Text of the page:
The road traverses savannah country, featuring a series of wildife conservancies, ranches and farms. The first 16km is wide, rugged dirt road. Plenty of wildlife can be seen, including buffalo, waterbuck and zebra.
As you ride along, you can catch glimpses of Lake Naivasha through a riparian belt of acacia trees. The lake is never more than a few hundred metres away - prime tourism country, with a number of lodges and tented camps in the area.
Some sections of the road have seen recent grading, and the arrow-straight bit from the Aquila farm junction to the corner at Wileli House lodge gate is especially tempting. There's a couple of raised culverts on which legends can get both wheels off the ground.
Beyond Wileli is a short rocky section that runs along the edge of the lake. This is a gauntlet where giant mūkūyū (fig) trees spread a wide canopy over the road. There's a shifting mosaic of light and shadow under these magnificent trees, which is reason enough to stop and admire.
A wide carpet of hyacinth and papyrus plants at the water's edge provides a colourful green foreground to the scenic view of the lake's blue waters. A fish eagle perched on a tall tree makes its evocative territorial call. Another, some distance away, responds. A sacred ibis bird wades along the shoreline looking for a tasty snack - fish, frog or bug, any will do.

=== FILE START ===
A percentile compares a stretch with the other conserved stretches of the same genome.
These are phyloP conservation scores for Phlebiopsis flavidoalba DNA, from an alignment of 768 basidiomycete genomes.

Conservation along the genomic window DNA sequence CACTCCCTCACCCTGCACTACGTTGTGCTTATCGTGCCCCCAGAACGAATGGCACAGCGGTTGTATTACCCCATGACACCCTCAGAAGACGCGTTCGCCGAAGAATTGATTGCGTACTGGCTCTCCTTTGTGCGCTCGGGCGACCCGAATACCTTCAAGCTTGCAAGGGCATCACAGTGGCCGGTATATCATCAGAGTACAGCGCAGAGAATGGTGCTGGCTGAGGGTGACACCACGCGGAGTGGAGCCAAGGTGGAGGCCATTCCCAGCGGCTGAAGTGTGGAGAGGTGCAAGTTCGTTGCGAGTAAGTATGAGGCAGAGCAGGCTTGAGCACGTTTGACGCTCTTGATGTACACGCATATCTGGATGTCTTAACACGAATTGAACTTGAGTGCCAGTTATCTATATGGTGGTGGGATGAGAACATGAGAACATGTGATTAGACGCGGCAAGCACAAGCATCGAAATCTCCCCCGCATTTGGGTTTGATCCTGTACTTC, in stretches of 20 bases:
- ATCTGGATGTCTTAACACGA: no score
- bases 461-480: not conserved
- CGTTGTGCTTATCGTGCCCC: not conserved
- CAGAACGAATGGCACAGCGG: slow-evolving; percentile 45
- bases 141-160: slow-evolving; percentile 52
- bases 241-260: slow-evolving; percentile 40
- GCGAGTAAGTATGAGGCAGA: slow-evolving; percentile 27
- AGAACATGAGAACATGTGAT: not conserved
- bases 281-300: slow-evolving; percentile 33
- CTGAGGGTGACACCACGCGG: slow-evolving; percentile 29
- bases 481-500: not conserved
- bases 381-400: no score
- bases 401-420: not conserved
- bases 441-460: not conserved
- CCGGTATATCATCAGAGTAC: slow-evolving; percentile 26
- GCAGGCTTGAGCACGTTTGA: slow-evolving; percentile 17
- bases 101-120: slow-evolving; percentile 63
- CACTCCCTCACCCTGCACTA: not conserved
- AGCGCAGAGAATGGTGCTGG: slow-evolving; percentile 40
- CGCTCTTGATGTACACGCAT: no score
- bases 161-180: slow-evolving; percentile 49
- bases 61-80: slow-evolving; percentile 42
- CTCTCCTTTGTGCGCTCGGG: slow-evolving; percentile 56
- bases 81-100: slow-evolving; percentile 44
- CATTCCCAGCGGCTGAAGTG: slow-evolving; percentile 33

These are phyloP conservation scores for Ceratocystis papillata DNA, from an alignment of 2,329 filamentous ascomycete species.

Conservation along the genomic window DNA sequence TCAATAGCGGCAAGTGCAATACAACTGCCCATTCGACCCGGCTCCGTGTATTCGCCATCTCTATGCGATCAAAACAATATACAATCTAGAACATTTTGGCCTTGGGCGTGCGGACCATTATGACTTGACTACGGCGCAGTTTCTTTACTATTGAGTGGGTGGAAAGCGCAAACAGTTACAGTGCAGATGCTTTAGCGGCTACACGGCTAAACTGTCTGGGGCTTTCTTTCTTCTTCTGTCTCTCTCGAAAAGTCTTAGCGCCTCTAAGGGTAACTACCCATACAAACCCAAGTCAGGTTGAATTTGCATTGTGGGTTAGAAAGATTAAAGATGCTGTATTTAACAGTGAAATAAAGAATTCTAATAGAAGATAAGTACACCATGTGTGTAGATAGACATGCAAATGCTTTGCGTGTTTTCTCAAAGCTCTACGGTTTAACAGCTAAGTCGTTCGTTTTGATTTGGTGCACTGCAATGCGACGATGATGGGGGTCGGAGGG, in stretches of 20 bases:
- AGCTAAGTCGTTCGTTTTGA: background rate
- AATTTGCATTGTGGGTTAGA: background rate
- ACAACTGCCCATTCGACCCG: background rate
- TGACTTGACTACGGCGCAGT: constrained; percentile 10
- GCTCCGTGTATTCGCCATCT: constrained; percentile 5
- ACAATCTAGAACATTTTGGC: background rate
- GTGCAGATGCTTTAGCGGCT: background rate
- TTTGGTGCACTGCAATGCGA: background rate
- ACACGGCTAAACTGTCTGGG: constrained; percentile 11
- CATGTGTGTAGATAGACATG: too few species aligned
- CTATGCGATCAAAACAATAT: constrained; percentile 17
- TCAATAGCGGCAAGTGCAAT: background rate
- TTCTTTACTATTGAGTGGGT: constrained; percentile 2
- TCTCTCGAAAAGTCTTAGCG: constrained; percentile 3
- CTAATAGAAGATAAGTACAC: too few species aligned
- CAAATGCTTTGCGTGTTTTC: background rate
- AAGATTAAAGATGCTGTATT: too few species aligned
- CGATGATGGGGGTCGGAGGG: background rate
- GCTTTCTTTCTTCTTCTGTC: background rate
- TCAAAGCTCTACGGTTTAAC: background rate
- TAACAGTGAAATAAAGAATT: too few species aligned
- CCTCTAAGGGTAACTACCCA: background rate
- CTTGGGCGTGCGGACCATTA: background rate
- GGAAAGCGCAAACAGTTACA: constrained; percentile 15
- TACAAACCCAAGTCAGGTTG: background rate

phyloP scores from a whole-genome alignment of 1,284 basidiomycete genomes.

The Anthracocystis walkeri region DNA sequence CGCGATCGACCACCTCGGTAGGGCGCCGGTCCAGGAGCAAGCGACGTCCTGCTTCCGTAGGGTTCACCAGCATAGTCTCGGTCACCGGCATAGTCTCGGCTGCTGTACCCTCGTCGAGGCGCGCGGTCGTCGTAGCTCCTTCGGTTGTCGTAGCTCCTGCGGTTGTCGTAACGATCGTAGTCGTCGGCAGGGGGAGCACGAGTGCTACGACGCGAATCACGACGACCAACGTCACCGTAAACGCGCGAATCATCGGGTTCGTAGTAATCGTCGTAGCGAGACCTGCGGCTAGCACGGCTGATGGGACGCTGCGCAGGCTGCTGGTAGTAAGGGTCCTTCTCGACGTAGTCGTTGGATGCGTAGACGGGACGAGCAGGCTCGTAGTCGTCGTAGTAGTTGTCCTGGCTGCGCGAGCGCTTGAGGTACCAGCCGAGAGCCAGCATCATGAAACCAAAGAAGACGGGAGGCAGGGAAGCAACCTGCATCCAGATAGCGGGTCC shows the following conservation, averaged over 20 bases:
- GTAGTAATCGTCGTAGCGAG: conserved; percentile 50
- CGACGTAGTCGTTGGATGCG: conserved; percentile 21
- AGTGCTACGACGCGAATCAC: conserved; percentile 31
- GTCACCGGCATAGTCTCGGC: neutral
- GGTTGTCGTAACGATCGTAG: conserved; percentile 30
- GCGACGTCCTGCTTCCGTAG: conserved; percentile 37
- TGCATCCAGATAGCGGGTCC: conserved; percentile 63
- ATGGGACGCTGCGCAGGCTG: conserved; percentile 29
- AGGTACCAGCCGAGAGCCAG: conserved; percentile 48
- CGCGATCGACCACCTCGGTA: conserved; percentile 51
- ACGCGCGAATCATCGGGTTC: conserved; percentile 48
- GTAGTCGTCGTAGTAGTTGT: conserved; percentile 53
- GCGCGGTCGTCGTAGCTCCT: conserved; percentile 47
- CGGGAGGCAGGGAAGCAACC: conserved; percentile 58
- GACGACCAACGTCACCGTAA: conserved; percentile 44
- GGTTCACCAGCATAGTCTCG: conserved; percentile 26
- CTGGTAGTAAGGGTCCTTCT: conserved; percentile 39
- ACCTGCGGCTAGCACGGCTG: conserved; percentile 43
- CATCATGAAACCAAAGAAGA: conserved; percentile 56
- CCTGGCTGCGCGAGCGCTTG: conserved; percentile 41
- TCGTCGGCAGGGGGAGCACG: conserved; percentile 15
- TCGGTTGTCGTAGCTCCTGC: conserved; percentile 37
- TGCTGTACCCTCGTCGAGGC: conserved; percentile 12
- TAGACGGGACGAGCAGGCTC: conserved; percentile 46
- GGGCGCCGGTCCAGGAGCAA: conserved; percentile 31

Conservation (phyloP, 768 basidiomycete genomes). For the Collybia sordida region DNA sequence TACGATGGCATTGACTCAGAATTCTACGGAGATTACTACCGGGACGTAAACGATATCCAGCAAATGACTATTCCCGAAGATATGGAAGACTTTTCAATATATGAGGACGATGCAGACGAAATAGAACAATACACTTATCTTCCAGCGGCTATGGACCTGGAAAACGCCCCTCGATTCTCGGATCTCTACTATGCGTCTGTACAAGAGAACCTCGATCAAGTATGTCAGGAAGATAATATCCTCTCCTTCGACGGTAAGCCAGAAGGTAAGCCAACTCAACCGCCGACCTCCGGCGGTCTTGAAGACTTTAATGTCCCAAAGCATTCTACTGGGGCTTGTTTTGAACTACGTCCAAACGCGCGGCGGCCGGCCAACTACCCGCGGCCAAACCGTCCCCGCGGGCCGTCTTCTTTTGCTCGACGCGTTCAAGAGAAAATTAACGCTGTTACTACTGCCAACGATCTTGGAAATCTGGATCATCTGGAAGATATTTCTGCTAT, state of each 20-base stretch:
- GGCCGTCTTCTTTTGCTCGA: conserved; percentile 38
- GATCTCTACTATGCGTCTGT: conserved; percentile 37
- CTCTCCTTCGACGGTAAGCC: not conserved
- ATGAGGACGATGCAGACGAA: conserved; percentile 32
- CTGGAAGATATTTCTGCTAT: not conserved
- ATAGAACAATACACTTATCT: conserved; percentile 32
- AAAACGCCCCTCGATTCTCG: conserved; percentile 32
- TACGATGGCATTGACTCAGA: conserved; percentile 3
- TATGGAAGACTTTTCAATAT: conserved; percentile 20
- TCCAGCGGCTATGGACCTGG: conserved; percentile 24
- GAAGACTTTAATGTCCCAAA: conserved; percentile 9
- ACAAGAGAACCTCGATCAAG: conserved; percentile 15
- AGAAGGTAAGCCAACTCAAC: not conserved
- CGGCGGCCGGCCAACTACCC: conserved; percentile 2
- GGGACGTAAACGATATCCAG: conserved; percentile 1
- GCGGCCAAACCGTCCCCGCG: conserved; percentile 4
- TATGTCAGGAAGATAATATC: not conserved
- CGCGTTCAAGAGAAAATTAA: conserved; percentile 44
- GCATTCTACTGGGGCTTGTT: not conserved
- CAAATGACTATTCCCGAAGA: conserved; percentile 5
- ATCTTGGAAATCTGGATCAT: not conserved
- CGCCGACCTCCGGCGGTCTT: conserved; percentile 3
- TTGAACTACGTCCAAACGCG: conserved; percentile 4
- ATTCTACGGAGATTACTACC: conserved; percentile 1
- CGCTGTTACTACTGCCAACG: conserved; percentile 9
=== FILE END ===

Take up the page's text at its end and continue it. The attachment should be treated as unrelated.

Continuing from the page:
Past the gauntlet, along Olsuswa farm, the road widens out. Herdsmen tend to their cattle alongside zebra herds grazing contentedly by the roadside, unperturbed by human presence. At Kasarani, an expansive village and shopping centre, the road transitions abruptly to mint-condition tarmac for another 17km to Morendat.
This is a fun road, and various branches from it lead to other interesting places. Perfect for the ADVenturous of heart, then.